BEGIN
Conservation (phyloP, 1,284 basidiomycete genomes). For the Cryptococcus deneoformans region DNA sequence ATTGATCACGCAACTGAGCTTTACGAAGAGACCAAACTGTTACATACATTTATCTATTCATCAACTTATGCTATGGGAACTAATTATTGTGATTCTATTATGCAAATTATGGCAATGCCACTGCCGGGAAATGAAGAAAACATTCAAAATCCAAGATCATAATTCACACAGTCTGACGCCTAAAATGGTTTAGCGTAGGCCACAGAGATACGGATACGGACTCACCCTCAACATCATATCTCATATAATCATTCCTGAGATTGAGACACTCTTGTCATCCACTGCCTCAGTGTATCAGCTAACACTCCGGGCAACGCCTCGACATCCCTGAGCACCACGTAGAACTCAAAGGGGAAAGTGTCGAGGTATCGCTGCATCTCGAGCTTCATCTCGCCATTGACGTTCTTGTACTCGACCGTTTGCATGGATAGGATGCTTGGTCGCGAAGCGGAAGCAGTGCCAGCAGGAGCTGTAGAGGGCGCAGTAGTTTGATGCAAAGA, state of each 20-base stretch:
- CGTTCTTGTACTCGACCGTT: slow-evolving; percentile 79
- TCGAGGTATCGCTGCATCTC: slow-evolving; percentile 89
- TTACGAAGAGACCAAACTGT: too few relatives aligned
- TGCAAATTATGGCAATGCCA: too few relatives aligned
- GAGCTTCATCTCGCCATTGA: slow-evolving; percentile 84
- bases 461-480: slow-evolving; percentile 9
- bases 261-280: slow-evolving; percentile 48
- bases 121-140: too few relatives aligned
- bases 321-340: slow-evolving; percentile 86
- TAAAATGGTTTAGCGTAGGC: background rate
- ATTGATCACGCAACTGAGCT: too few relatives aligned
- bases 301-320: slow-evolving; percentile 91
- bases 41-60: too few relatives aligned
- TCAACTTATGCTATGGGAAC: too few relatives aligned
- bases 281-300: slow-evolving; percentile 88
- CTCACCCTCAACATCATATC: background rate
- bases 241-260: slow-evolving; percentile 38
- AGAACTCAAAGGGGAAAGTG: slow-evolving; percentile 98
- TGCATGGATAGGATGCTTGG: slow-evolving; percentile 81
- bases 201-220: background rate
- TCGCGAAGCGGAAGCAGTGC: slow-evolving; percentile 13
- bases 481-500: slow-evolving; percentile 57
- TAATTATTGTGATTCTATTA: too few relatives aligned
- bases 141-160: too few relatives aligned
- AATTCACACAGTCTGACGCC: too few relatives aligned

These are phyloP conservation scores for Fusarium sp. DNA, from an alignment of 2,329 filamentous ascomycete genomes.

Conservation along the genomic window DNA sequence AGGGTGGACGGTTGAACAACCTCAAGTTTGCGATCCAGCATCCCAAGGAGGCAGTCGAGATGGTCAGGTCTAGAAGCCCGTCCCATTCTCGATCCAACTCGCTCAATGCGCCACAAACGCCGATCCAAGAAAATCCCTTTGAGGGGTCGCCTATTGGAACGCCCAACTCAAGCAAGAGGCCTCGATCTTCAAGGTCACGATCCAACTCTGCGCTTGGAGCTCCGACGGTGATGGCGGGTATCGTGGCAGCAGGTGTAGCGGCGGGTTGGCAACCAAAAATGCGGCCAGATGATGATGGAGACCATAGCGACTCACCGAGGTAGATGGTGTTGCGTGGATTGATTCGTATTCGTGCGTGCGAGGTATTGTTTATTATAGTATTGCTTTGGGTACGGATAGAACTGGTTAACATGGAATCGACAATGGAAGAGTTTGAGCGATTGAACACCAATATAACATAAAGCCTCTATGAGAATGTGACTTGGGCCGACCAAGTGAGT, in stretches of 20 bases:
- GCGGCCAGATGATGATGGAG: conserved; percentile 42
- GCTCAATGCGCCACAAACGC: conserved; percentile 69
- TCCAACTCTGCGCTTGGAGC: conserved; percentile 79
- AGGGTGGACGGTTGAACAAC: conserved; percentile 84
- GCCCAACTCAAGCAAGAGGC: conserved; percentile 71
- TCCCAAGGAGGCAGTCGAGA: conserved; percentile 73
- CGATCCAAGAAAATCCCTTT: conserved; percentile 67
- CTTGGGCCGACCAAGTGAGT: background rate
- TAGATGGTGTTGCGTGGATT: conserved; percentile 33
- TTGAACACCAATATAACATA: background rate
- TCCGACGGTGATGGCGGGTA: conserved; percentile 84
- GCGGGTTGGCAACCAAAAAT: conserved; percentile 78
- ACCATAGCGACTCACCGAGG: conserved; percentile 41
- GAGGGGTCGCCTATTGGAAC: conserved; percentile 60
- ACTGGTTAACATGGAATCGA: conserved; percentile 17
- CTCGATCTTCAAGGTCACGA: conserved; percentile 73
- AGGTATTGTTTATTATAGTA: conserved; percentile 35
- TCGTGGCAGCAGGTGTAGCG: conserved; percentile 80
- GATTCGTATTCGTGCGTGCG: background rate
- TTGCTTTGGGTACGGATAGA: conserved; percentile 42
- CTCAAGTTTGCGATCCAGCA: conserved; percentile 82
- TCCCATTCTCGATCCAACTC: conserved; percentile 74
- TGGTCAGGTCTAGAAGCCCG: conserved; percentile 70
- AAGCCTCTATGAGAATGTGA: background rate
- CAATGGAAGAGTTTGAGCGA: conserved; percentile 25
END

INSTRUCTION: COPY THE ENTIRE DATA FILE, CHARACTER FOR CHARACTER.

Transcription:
Conservation (phyloP, 1,284 basidiomycete genomes). For the Cryptococcus deneoformans region DNA sequence ATTGATCACGCAACTGAGCTTTACGAAGAGACCAAACTGTTACATACATTTATCTATTCATCAACTTATGCTATGGGAACTAATTATTGTGATTCTATTATGCAAATTATGGCAATGCCACTGCCGGGAAATGAAGAAAACATTCAAAATCCAAGATCATAATTCACACAGTCTGACGCCTAAAATGGTTTAGCGTAGGCCACAGAGATACGGATACGGACTCACCCTCAACATCATATCTCATATAATCATTCCTGAGATTGAGACACTCTTGTCATCCACTGCCTCAGTGTATCAGCTAACACTCCGGGCAACGCCTCGACATCCCTGAGCACCACGTAGAACTCAAAGGGGAAAGTGTCGAGGTATCGCTGCATCTCGAGCTTCATCTCGCCATTGACGTTCTTGTACTCGACCGTTTGCATGGATAGGATGCTTGGTCGCGAAGCGGAAGCAGTGCCAGCAGGAGCTGTAGAGGGCGCAGTAGTTTGATGCAAAGA, state of each 20-base stretch:
- CGTTCTTGTACTCGACCGTT: slow-evolving; percentile 79
- TCGAGGTATCGCTGCATCTC: slow-evolving; percentile 89
- TTACGAAGAGACCAAACTGT: too few relatives aligned
- TGCAAATTATGGCAATGCCA: too few relatives aligned
- GAGCTTCATCTCGCCATTGA: slow-evolving; percentile 84
- bases 461-480: slow-evolving; percentile 9
- bases 261-280: slow-evolving; percentile 48
- bases 121-140: too few relatives aligned
- bases 321-340: slow-evolving; percentile 86
- TAAAATGGTTTAGCGTAGGC: background rate
- ATTGATCACGCAACTGAGCT: too few relatives aligned
- bases 301-320: slow-evolving; percentile 91
- bases 41-60: too few relatives aligned
- TCAACTTATGCTATGGGAAC: too few relatives aligned
- bases 281-300: slow-evolving; percentile 88
- CTCACCCTCAACATCATATC: background rate
- bases 241-260: slow-evolving; percentile 38
- AGAACTCAAAGGGGAAAGTG: slow-evolving; percentile 98
- TGCATGGATAGGATGCTTGG: slow-evolving; percentile 81
- bases 201-220: background rate
- TCGCGAAGCGGAAGCAGTGC: slow-evolving; percentile 13
- bases 481-500: slow-evolving; percentile 57
- TAATTATTGTGATTCTATTA: too few relatives aligned
- bases 141-160: too few relatives aligned
- AATTCACACAGTCTGACGCC: too few relatives aligned

These are phyloP conservation scores for Fusarium sp. DNA, from an alignment of 2,329 filamentous ascomycete genomes.

Conservation along the genomic window DNA sequence AGGGTGGACGGTTGAACAACCTCAAGTTTGCGATCCAGCATCCCAAGGAGGCAGTCGAGATGGTCAGGTCTAGAAGCCCGTCCCATTCTCGATCCAACTCGCTCAATGCGCCACAAACGCCGATCCAAGAAAATCCCTTTGAGGGGTCGCCTATTGGAACGCCCAACTCAAGCAAGAGGCCTCGATCTTCAAGGTCACGATCCAACTCTGCGCTTGGAGCTCCGACGGTGATGGCGGGTATCGTGGCAGCAGGTGTAGCGGCGGGTTGGCAACCAAAAATGCGGCCAGATGATGATGGAGACCATAGCGACTCACCGAGGTAGATGGTGTTGCGTGGATTGATTCGTATTCGTGCGTGCGAGGTATTGTTTATTATAGTATTGCTTTGGGTACGGATAGAACTGGTTAACATGGAATCGACAATGGAAGAGTTTGAGCGATTGAACACCAATATAACATAAAGCCTCTATGAGAATGTGACTTGGGCCGACCAAGTGAGT, in stretches of 20 bases:
- GCGGCCAGATGATGATGGAG: conserved; percentile 42
- GCTCAATGCGCCACAAACGC: conserved; percentile 69
- TCCAACTCTGCGCTTGGAGC: conserved; percentile 79
- AGGGTGGACGGTTGAACAAC: conserved; percentile 84
- GCCCAACTCAAGCAAGAGGC: conserved; percentile 71
- TCCCAAGGAGGCAGTCGAGA: conserved; percentile 73
- CGATCCAAGAAAATCCCTTT: conserved; percentile 67
- CTTGGGCCGACCAAGTGAGT: background rate
- TAGATGGTGTTGCGTGGATT: conserved; percentile 33
- TTGAACACCAATATAACATA: background rate
- TCCGACGGTGATGGCGGGTA: conserved; percentile 84
- GCGGGTTGGCAACCAAAAAT: conserved; percentile 78
- ACCATAGCGACTCACCGAGG: conserved; percentile 41
- GAGGGGTCGCCTATTGGAAC: conserved; percentile 60
- ACTGGTTAACATGGAATCGA: conserved; percentile 17
- CTCGATCTTCAAGGTCACGA: conserved; percentile 73
- AGGTATTGTTTATTATAGTA: conserved; percentile 35
- TCGTGGCAGCAGGTGTAGCG: conserved; percentile 80
- GATTCGTATTCGTGCGTGCG: background rate
- TTGCTTTGGGTACGGATAGA: conserved; percentile 42
- CTCAAGTTTGCGATCCAGCA: conserved; percentile 82
- TCCCATTCTCGATCCAACTC: conserved; percentile 74
- TGGTCAGGTCTAGAAGCCCG: conserved; percentile 70
- AAGCCTCTATGAGAATGTGA: background rate
- CAATGGAAGAGTTTGAGCGA: conserved; percentile 25